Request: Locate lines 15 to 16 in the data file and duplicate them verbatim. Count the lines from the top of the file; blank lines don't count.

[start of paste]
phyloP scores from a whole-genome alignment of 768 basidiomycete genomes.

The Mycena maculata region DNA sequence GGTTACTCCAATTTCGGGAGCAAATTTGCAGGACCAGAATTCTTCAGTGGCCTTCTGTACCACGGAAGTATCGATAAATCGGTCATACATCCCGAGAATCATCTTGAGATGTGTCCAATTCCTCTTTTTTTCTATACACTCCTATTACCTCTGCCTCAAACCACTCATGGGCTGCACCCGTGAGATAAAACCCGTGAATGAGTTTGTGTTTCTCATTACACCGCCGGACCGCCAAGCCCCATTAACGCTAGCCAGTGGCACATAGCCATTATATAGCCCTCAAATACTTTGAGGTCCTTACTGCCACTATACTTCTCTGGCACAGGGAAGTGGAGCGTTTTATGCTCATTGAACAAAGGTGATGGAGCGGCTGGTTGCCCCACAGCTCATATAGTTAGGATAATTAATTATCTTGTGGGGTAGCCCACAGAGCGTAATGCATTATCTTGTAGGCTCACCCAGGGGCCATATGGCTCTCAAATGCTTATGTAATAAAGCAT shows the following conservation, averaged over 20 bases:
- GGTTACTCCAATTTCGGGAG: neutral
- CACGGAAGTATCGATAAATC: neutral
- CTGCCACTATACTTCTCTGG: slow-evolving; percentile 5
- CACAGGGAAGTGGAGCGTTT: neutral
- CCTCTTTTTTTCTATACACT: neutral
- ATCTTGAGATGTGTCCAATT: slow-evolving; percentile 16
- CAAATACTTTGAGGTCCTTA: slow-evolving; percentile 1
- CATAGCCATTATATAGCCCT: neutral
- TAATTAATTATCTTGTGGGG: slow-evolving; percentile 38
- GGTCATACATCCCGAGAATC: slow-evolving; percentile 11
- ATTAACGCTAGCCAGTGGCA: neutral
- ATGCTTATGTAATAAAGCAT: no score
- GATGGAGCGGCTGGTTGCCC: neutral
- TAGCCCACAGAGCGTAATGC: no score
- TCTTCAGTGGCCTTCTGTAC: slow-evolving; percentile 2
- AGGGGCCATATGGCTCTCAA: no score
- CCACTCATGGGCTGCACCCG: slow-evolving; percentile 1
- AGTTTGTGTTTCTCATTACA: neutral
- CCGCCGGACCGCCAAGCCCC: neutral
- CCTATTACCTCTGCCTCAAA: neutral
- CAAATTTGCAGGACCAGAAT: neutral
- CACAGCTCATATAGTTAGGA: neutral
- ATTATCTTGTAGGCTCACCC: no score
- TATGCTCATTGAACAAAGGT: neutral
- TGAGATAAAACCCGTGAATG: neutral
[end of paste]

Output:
- GATGGAGCGGCTGGTTGCCC: neutral
- TAGCCCACAGAGCGTAATGC: no score